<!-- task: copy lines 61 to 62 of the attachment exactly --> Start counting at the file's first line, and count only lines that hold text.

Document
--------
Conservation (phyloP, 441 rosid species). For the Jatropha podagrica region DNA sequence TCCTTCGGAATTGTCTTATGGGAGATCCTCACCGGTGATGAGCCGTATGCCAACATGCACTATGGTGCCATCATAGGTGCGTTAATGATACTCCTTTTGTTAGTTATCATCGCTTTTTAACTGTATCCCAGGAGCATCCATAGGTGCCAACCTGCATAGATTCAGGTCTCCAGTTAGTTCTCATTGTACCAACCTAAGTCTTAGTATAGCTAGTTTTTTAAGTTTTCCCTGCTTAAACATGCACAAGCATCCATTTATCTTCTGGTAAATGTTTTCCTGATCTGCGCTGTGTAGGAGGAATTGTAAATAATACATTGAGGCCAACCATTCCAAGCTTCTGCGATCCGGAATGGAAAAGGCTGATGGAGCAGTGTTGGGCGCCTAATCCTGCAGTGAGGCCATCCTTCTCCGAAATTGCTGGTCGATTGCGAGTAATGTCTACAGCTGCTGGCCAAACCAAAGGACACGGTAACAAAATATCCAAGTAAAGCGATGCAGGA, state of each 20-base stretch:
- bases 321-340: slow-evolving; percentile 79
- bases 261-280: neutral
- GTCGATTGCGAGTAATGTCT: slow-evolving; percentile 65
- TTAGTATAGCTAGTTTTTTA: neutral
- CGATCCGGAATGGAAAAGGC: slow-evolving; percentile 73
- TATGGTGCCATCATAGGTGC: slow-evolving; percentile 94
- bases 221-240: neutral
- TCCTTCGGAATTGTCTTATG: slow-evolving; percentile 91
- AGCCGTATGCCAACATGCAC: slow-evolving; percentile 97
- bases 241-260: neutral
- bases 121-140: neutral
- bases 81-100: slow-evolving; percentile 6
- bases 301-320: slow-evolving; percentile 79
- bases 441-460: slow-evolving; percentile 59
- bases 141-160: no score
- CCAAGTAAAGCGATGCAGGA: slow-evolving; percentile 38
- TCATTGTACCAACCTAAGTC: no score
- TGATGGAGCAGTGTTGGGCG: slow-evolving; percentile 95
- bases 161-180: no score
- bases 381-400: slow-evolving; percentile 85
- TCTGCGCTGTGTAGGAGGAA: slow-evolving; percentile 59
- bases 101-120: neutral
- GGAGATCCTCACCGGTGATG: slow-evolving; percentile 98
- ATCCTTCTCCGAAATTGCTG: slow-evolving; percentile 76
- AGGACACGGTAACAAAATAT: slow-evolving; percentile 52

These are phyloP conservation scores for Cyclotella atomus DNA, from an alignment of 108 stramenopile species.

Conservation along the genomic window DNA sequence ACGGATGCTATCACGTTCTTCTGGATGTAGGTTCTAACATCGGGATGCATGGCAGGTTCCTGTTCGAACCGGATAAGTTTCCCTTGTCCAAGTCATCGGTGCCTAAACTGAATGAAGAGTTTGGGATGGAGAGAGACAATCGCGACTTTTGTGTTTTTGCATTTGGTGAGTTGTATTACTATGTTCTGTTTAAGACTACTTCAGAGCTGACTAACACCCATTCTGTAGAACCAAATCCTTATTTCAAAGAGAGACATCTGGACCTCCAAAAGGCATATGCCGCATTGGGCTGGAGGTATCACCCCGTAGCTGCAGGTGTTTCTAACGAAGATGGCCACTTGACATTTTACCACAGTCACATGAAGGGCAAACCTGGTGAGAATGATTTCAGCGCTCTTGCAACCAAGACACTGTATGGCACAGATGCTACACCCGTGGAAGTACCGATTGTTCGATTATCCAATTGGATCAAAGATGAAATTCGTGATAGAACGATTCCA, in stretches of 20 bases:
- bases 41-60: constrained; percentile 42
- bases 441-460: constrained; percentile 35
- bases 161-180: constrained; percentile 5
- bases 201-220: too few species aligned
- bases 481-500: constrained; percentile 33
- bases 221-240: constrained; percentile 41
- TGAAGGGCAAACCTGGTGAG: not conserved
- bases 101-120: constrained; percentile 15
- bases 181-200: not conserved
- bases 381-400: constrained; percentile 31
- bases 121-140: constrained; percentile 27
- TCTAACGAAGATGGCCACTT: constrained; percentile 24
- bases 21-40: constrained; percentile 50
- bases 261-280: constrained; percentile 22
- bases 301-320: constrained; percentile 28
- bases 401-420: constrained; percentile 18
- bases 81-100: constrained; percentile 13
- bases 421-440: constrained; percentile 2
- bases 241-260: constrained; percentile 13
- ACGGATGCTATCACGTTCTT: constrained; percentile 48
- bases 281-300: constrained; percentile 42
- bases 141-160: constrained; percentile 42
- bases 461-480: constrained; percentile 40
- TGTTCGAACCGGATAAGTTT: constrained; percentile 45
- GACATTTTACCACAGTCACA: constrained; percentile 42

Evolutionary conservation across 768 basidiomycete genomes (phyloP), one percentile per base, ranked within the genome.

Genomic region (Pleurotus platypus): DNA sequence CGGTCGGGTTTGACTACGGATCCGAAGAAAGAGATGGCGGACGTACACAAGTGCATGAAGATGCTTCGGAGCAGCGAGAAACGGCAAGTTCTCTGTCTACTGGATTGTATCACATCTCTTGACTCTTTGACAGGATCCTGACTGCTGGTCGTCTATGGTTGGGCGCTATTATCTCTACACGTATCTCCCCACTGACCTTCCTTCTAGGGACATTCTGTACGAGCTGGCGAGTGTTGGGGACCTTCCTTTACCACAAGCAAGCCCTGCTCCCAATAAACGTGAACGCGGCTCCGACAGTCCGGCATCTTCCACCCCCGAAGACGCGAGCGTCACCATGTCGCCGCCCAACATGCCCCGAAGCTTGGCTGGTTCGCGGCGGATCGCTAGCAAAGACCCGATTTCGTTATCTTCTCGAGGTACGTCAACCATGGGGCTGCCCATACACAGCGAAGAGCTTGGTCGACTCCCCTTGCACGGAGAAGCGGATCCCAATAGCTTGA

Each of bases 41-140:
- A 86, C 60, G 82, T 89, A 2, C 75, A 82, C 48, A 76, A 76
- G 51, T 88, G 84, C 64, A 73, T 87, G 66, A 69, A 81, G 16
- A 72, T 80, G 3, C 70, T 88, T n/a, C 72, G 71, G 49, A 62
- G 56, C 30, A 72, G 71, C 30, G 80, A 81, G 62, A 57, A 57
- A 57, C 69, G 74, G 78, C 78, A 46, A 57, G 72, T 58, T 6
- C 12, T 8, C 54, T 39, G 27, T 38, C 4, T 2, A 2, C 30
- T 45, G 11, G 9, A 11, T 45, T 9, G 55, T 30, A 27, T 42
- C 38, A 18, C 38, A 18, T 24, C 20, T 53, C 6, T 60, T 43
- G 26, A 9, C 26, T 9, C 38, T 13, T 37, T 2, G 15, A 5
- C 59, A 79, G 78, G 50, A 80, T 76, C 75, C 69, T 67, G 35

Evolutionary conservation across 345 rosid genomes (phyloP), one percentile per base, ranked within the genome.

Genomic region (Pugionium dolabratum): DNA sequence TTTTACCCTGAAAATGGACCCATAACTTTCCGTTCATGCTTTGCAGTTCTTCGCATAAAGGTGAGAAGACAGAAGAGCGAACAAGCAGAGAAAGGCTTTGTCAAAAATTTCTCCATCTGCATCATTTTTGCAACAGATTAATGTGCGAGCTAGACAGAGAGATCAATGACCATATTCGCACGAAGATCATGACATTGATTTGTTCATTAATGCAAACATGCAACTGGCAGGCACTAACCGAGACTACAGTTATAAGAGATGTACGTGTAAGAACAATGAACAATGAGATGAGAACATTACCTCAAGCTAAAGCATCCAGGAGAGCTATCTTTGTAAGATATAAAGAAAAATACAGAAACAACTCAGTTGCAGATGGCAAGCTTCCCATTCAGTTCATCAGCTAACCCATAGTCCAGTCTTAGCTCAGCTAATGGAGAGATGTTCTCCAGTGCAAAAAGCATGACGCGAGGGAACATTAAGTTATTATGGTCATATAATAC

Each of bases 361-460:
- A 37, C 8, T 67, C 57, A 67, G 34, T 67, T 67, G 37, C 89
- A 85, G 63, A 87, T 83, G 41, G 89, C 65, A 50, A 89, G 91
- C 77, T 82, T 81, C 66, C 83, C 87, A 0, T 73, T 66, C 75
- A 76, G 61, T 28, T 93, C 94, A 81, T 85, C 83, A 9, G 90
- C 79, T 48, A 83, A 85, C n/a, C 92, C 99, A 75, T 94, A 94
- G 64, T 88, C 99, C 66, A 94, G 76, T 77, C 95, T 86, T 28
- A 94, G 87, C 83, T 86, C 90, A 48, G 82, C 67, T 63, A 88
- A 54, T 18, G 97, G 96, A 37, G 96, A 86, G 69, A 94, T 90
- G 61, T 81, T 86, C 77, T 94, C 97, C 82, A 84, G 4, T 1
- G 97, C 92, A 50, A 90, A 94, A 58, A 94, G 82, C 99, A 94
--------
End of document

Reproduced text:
- A 57, C 69, G 74, G 78, C 78, A 46, A 57, G 72, T 58, T 6
- C 12, T 8, C 54, T 39, G 27, T 38, C 4, T 2, A 2, C 30